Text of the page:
Smith recounted she struggled to put the department together in its foundational years. When she was given the news, there were only two faculty members that had speech backgrounds and one of them had a background in film.

Smith herself had only been educated in a speech at UF so she had no other choice but to begin researching curricula for the journalism and film programs. She worked with journalists from Miami Dade, Broward, and Palm Beach counties and asked them for advice on what the curriculum for the journalism program should contain. Smith would develop a few journalism and film courses, some of which are still taught at FAU to this day, with their help.

Voncile Smith circa 1972. Courtesy of the FAU University Archives.

The former professor also recounted some of the difficulties that went on during her time at FAU, such as clashing political ideologies, searching for and hiring qualified faculty members, sexism, and conflicts with the dean. However, Smith mentioned a constant struggle that she saw throughout her tenure was receiving funding for the department. 

“No matter who the dean was, the state was always very stingy with the budget,” said Smith. 

The lack of equipment needed for students was an issue for the journalism program. Smith was only given $200 by the dean of the college to go out and buy typewriters. She bought several used typewriters in her spare time to be shared among students as a way to budget the money she was given. It wasn’t until a journalist who taught at the department gave a donation that would finally result in enough typewriters for students to use.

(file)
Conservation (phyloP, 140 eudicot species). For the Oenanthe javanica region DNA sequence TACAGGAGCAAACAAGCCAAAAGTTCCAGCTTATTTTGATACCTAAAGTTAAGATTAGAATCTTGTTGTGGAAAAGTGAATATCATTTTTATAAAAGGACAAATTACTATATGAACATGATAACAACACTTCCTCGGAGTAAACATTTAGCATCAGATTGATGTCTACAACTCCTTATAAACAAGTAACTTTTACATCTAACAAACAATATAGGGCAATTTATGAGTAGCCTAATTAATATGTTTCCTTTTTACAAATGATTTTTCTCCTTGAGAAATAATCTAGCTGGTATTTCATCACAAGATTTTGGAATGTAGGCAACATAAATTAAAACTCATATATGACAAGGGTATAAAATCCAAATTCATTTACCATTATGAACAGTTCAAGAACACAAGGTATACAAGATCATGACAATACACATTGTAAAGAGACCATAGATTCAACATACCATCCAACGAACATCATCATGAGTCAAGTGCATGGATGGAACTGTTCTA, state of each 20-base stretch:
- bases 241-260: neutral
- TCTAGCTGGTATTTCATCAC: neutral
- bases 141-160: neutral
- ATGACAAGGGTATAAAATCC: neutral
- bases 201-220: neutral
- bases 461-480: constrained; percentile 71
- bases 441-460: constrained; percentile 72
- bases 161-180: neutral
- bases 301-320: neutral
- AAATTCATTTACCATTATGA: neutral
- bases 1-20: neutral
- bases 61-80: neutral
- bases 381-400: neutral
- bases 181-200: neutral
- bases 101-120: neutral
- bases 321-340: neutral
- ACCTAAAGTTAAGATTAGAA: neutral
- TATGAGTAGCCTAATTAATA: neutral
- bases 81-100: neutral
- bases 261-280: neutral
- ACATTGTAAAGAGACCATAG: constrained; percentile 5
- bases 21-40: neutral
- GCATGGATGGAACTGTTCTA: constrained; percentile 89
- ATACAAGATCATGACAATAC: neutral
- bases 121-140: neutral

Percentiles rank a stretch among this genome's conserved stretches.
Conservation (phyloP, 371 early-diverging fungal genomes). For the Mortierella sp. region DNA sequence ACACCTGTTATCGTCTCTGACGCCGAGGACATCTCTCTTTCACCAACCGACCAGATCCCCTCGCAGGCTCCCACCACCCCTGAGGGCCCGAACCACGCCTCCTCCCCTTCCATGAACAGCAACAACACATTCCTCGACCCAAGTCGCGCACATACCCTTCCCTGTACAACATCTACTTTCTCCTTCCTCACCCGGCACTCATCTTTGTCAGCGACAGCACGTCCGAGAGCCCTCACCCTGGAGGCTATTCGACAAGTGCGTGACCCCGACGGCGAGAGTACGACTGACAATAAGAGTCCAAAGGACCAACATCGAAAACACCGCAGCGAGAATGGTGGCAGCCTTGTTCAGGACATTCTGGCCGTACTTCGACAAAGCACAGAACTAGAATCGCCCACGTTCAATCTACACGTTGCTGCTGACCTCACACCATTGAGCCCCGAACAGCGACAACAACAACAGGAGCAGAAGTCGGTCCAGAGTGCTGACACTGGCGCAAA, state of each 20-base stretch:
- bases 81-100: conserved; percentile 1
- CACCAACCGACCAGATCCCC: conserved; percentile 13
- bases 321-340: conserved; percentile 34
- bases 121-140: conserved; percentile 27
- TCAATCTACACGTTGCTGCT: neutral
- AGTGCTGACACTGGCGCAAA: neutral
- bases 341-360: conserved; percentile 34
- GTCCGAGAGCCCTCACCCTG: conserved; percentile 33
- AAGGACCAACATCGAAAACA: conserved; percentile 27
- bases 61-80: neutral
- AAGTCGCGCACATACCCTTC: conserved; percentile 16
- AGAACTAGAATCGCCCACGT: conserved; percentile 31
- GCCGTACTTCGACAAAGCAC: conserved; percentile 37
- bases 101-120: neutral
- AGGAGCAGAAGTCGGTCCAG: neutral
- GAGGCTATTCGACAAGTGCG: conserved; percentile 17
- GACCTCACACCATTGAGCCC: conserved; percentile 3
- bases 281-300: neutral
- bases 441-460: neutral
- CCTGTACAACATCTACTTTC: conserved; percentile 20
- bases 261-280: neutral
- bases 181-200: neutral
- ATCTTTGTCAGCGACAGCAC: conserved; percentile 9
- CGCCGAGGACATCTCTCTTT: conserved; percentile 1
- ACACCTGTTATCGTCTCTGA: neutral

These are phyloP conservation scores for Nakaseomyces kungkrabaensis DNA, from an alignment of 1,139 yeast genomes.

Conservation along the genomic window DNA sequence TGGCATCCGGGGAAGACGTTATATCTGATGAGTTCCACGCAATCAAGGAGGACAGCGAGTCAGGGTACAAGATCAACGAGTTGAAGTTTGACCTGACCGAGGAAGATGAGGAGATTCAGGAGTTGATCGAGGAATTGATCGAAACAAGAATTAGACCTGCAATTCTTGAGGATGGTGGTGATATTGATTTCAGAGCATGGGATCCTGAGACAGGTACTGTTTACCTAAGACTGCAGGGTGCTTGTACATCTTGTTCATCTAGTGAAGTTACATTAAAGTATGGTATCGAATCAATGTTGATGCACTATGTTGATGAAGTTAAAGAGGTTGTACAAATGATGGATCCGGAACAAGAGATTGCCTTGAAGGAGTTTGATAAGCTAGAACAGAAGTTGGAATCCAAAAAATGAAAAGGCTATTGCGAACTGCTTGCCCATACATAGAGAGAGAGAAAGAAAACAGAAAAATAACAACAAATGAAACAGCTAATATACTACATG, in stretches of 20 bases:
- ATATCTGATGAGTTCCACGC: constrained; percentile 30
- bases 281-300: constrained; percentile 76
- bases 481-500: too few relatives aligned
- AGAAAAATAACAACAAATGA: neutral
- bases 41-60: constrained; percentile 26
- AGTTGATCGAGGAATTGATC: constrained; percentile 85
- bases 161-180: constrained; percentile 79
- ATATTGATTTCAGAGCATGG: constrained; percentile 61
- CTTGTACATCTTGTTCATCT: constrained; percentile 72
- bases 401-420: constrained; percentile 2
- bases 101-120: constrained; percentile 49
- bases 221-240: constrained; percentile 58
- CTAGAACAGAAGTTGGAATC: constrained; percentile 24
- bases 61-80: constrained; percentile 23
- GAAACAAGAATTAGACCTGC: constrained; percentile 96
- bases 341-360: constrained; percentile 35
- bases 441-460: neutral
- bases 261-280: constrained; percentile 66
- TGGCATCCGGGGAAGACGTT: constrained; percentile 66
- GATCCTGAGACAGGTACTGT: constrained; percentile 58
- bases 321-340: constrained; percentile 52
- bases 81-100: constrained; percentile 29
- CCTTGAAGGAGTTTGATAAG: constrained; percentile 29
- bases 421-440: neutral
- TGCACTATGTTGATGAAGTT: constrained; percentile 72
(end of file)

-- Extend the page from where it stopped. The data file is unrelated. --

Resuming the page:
Outside of serving as department chair on three occasions, Smith made time for being politically active in the Democratic party in Palm Beach county. She was also involved in organizing the FAU Chapter of the Phi Kappa Phi Honor Society. Smith also served as president of the FAU chapter of the American Association of University Professors and as well as the president and parliamentarian of the Faculty Senate. Towards the end of her tenure in 1999, Smith was recognized with the Faculty Talon Award.

Smith did see personal struggles in her time at FAU as she had become a single mother during that time. 

“The same year she started the Department of Communications, my father died. All that she did was amazing for anybody, let alone a single mom that was raising four kids,” said Lyn Orletsky, Smith’s daughter.

Regardless of her struggles as both a female professor in the early 1970s and as a single widowed mother, Smith had managed to raise successful children. All her children went on to pursue undergraduate degrees and four of them received postgraduate degrees. According to Orletsky, her mother always made sure that her children knew how important education was.

After her retirement in 2003, Smith spent her later years working with the Boynton Beach Historical Society and continued to be an active member of her community. 

Smith saw the Communications Department go from a few students to becoming one of the largest schools at FAU in terms of enrollment during her 37 years at FAU. According to Smith, when she retired in 2003, SCMS was estimated to be the 10th largest school at FAU. Now it is the largest in the College of Arts and Letters, and the 5th largest at FAU.

Today SCMS is led by Carol Bishop Mills, who is honored by carrying the legacy that Smith has left.

“She’s created something really lasting that allows students to become, incredible journalists, filmmakers, public relations consultants, social media managers, political activists, community organizers, and without her that that wouldn’t have happened, “ said Mills.

Melanie Gomez is the Features Editor for the University Press. For more information regarding this or other stories, you can contact her at [email protected] or on her Instagram page @cupidfloats.